Former NSA Director Talks Cybersecurity, Insurance at Advisen Conference
Advisen’s Cyber Risk Insights Conference, held during Cyber Week, featured risk management professionals and more than 18 panels and sessions on Oct. 25. The keynote was delivered by Adm. Michael S. Rogers, former Navy commander of U.S. Cyber Command and Director of the National Security Agency (NSA), under the administrations of Presidents Obama and Trump. Rogers discussed rising cyber threats and offered advice to providers and consumers as they assess their cyber insurance policies.
“For insurers, you need to be prepared, because the list of actors is growing and the threat is growing,” Rogers said. “Don’t build on a strategy [where you believe] things are getting better.”
He also put a particular spotlight on the fact that there is no universally accepted guideline for cyber threats when considering acts of war. Cyber, he said, differs from traditional triggers because there’s typically no physical injury or loss of life.
“You have these wholly different international views, because nation-states in western democracies do not have ownership of the web,” he said. “They do not control their citizens and control the flow of data,” as opposed to countries with greater control of information.
“Because you have these broad, polar views it’s been difficult at times, on an international level, to get a consensus on what a framework be like to set a cybersecurity standard,” which Rogers added, could help define how a cyber attack might be considered an act of warfare. He proposed an approach that could start nations on a path to a universally accepted guideline: “Can get we get a smaller subset of issues to coalesce around a core group of principles, start small, and build from there? I think we’ll have success that way.”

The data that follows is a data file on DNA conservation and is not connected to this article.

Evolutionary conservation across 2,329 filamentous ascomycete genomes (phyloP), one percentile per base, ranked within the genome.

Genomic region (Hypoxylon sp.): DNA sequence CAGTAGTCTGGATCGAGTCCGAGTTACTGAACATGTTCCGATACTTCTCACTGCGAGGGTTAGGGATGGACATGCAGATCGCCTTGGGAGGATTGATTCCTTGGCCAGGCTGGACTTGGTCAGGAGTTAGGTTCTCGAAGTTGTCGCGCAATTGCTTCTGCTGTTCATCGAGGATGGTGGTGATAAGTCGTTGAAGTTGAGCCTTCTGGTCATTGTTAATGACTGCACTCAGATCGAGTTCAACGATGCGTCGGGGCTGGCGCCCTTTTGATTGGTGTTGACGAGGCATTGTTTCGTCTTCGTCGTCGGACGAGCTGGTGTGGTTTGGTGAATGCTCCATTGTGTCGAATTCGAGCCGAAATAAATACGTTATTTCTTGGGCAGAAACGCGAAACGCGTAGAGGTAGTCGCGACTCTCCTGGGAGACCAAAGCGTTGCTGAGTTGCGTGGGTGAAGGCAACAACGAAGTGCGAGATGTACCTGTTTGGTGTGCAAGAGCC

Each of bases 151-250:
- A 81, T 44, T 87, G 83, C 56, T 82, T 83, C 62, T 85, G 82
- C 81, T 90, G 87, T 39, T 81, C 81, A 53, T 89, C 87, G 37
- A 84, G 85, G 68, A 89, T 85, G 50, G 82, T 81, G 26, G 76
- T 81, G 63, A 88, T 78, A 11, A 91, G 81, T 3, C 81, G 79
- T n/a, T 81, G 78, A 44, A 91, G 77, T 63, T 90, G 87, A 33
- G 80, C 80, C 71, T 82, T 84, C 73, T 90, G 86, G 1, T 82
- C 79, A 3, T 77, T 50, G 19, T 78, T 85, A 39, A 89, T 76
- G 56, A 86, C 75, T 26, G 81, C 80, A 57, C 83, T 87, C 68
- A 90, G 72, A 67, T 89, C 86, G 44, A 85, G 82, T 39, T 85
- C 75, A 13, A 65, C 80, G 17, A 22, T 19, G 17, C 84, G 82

Rogers noted that he is a proponent and believes incentivization may be the key to keeping businesses safer and maintaining lower premiums, using features of the automotive industry as an example.
“Automatic brakes and safer vehicles, for example, were an incentive for the buyer and the seller,” he said. “Production and consumption were all incentivized to make better decisions. I don’t know if it will work [with cyber insurance]. It’s all about risk.”
Rogers’ insight dovetailed along with the new information from the eighth annual Advisen cyber survey that Zurich Insurance released at the opening of the conference.
The percentage of companies that purchase cyber insurance, either via stand-alone policies or endorsements, has increased 40 points since 2011. This year’s results show a 10% increase from 2017, the largest year-over-year increase since its inception.
“Cyberrisks continue to change and businesses continue to look for ways to protect themselves from those risks,” said Paul Horgan, head of North America Commercial Insurance for Zurich North America. “These survey results provide a critical snapshot of the attitudes, concerns and actions of risk managers. It is our responsibility to respond to their needs and concerns with innovative services and solutions.”
Survey results show the two most influential factors driving cyber insurance purchases in the past year:
regulatory changes such as the European Union’s (EU) General Data Protection Regulation (GDPR), and
business continuity risks such as the Dyn distributed denial of servicer (DDoS) attack, WannaCry and NotPetya events. These caused significant losses to businesses around the world, shutting down network systems and in many cases slowing or actually halting business operations.
The Advisen data reflects a stark contrast to the feedback from last year’s survey, which found that just 10% of respondents identified business interruption as the primary reason for purchasing cyber insurance and that purchase growth had gone stagnant after a steady six-year increase from 35% to 65%.
Justin Smulison authored this post.